Two women become fairly territorial over Jeffery Moss, the Broadway playwright (Dean Martin).
In this corner of Bells Are Ringing (1960) is Ella Peterson (Judy Holliday), switchboard operator at Susanswerphone- a personalized telephone answering service. Ella gives and takes messages for Jeff.
In this corner Olga (Valerie Allen), socialite without a last name and a penchant for horse races. Olga gives and takes kisses from Jeff.
Alright, ladies! Shake hands and come out swinging!
Olga is in the New York jet set and is accustomed to having her way. She shouts at the woman answering Jeff's phone. She pops into a man's apartment uninvited. She stands firm even when the host gently insists she leave. Instead she says,"You're not getting rid of me that easy."
Not only is Olga rude, she's aware of it.
Ella is always available to help someone.
Kindness/Empathy Points Go To......... Ella
Though Olga's perspective on life is far more limited in scope than Ella's, she thoroughly understands her own exclusive world. The socialite knows exactly who she is and where she fits in life, especially in Jeff's life. They are each others' play thing and she's willing to play the game as long as she's having fun and all parties concerned look good.
She's selfish and shallow, but confident.
Unlike Ella, Olga is never really desperate for Jeff. However, it's a confusing blow to her ego that his attention can be diverted to some mysterious woman who's not from their circle, with a strange name and a strange red dress. Her rules don't account for this situation.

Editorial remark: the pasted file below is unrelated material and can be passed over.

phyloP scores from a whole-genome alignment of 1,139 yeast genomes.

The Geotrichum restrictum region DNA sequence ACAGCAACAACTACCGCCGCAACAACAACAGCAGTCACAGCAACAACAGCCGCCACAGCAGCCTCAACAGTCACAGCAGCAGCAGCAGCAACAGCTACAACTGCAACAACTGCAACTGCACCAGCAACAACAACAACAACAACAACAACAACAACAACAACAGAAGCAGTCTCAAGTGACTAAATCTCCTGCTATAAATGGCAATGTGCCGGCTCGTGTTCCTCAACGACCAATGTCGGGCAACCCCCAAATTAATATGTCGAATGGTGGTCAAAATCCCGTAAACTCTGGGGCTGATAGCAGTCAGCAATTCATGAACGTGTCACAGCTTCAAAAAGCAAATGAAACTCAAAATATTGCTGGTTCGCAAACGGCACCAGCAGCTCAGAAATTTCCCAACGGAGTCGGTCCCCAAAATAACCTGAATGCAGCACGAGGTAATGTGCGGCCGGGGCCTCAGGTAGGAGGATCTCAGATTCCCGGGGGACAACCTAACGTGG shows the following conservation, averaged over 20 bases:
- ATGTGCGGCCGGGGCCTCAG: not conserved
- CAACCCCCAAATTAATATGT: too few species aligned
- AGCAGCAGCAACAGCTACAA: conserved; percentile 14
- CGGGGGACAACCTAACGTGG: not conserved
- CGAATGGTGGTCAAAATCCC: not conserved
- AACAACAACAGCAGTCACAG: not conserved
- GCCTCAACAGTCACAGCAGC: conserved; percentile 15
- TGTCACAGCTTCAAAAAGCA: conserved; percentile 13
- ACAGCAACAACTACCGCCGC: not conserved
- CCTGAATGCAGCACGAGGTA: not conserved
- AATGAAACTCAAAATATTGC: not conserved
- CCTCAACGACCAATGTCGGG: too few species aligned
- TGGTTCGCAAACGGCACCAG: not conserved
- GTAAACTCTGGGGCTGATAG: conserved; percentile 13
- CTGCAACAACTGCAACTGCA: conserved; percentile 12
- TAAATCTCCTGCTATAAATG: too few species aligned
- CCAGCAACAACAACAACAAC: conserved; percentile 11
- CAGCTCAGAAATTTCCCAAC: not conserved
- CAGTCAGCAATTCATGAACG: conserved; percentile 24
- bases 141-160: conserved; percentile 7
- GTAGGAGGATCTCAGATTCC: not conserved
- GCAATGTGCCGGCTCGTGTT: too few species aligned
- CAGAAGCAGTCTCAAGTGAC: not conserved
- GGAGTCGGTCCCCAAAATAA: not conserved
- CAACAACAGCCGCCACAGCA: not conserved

Still, Olga will be fine with or without Jeff. She puts a period on their relationship with a little shrug and a simple resignation, "I don't get it." Oh well. Whatever. More fish in the sea, etc.
When Ella is not pretending to be a fictional character and helping people either on the switchboard or in person, she "clams up like an oyster," says her cousin Sue. She's uncomfortable being herself; she even says, "I'm nothing!"
Ella makes up a fake name when she's with Jeff. She's either "Mom" on the phone or "Melisande" in person. Neither he nor his friends know her real name, nor that the two people are the same woman.
Ella is ashamed of her real self and of her dress when she finally goes out on a date with Jeff, even though he assures her "you're beautiful." Ella doesn't believe he could like her and makes snide, unbecoming cracks about the equine-loving other woman. ("She even looks a little like a horse.")
If Ella knew Olga's world, she'd understand that Olga and Jeff were never close, and that Ella has a clear path to Jeff's heart. In fact, Jeff has told her as much, but Ella is too busy pitying herself to let that life-changing information sink in.
Confidence Points Go To......... Olga
While Jeff writes the first play without his writing partner (a frightening prospect), he explains to Olga that he must get to work. She scoffs, "You can work some other time." Then she insists that Jeff take her to the race track.
Jeff has gone sober after a bout of depression where he overindulged, but Olga will have none of that and hands him a drink. At no point does she ask him what he wants. Life is all about Olga's leisure time.
The switchboard operator gives more than messages - Ella gives her listening ear. She gives suggestions to people and chews the fat with the lonely. She gets up to place wake up calls at odd hours of the day.When a subscriber cannot get a message by phone, she tracks down his address and delivers the important message in person.
In Jeff's case, she makes sure he gets the message and also helps him out of his despondency. Her industriousness and selflessness is an inspiration to Jeff. He writes his next successful play and compares Ella with someone who saves a person from drowning.
Industriousness/Selflessness Points Go To......... Ella
Though Ella wins by a wide margin, this duel is terribly unfair to the other woman; Olga is one step above a one-dimensional character. Still, Olga's lack of depth is purposeful; it helps the audience realize that the person Ella battles the most is herself.